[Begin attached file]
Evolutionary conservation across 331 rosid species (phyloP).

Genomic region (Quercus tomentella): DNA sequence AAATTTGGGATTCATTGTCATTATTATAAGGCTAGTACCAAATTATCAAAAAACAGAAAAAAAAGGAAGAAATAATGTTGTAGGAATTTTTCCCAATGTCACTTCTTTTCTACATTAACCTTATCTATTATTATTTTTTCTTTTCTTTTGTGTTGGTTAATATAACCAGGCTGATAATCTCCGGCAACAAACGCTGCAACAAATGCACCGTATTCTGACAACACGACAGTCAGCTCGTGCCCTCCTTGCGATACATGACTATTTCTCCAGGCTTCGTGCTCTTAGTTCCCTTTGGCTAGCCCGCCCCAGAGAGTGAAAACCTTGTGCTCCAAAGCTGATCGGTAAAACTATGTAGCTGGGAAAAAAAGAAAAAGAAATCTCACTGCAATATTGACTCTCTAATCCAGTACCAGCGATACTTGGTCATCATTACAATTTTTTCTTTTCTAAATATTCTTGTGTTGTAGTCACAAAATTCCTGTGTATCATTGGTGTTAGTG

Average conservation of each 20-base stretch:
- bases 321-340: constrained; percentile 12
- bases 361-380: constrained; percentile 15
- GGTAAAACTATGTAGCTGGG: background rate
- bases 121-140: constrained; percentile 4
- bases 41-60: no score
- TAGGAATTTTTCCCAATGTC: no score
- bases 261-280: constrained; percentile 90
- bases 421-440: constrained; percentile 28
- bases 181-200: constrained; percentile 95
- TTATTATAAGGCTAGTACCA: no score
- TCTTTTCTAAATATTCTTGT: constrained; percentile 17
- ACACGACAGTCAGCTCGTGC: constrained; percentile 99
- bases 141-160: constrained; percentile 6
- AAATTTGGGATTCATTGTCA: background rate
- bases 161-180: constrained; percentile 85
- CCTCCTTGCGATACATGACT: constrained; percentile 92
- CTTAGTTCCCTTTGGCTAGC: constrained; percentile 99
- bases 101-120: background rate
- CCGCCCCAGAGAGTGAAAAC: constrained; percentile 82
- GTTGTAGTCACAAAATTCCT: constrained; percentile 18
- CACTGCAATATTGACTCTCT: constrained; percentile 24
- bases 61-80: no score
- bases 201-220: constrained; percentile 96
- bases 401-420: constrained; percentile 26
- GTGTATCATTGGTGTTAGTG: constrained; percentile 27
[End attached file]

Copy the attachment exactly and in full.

Evolutionary conservation across 331 rosid species (phyloP).

Genomic region (Quercus tomentella): DNA sequence AAATTTGGGATTCATTGTCATTATTATAAGGCTAGTACCAAATTATCAAAAAACAGAAAAAAAAGGAAGAAATAATGTTGTAGGAATTTTTCCCAATGTCACTTCTTTTCTACATTAACCTTATCTATTATTATTTTTTCTTTTCTTTTGTGTTGGTTAATATAACCAGGCTGATAATCTCCGGCAACAAACGCTGCAACAAATGCACCGTATTCTGACAACACGACAGTCAGCTCGTGCCCTCCTTGCGATACATGACTATTTCTCCAGGCTTCGTGCTCTTAGTTCCCTTTGGCTAGCCCGCCCCAGAGAGTGAAAACCTTGTGCTCCAAAGCTGATCGGTAAAACTATGTAGCTGGGAAAAAAAGAAAAAGAAATCTCACTGCAATATTGACTCTCTAATCCAGTACCAGCGATACTTGGTCATCATTACAATTTTTTCTTTTCTAAATATTCTTGTGTTGTAGTCACAAAATTCCTGTGTATCATTGGTGTTAGTG

Average conservation of each 20-base stretch:
- bases 321-340: constrained; percentile 12
- bases 361-380: constrained; percentile 15
- GGTAAAACTATGTAGCTGGG: background rate
- bases 121-140: constrained; percentile 4
- bases 41-60: no score
- TAGGAATTTTTCCCAATGTC: no score
- bases 261-280: constrained; percentile 90
- bases 421-440: constrained; percentile 28
- bases 181-200: constrained; percentile 95
- TTATTATAAGGCTAGTACCA: no score
- TCTTTTCTAAATATTCTTGT: constrained; percentile 17
- ACACGACAGTCAGCTCGTGC: constrained; percentile 99
- bases 141-160: constrained; percentile 6
- AAATTTGGGATTCATTGTCA: background rate
- bases 161-180: constrained; percentile 85
- CCTCCTTGCGATACATGACT: constrained; percentile 92
- CTTAGTTCCCTTTGGCTAGC: constrained; percentile 99
- bases 101-120: background rate
- CCGCCCCAGAGAGTGAAAAC: constrained; percentile 82
- GTTGTAGTCACAAAATTCCT: constrained; percentile 18
- CACTGCAATATTGACTCTCT: constrained; percentile 24
- bases 61-80: no score
- bases 201-220: constrained; percentile 96
- bases 401-420: constrained; percentile 26
- GTGTATCATTGGTGTTAGTG: constrained; percentile 27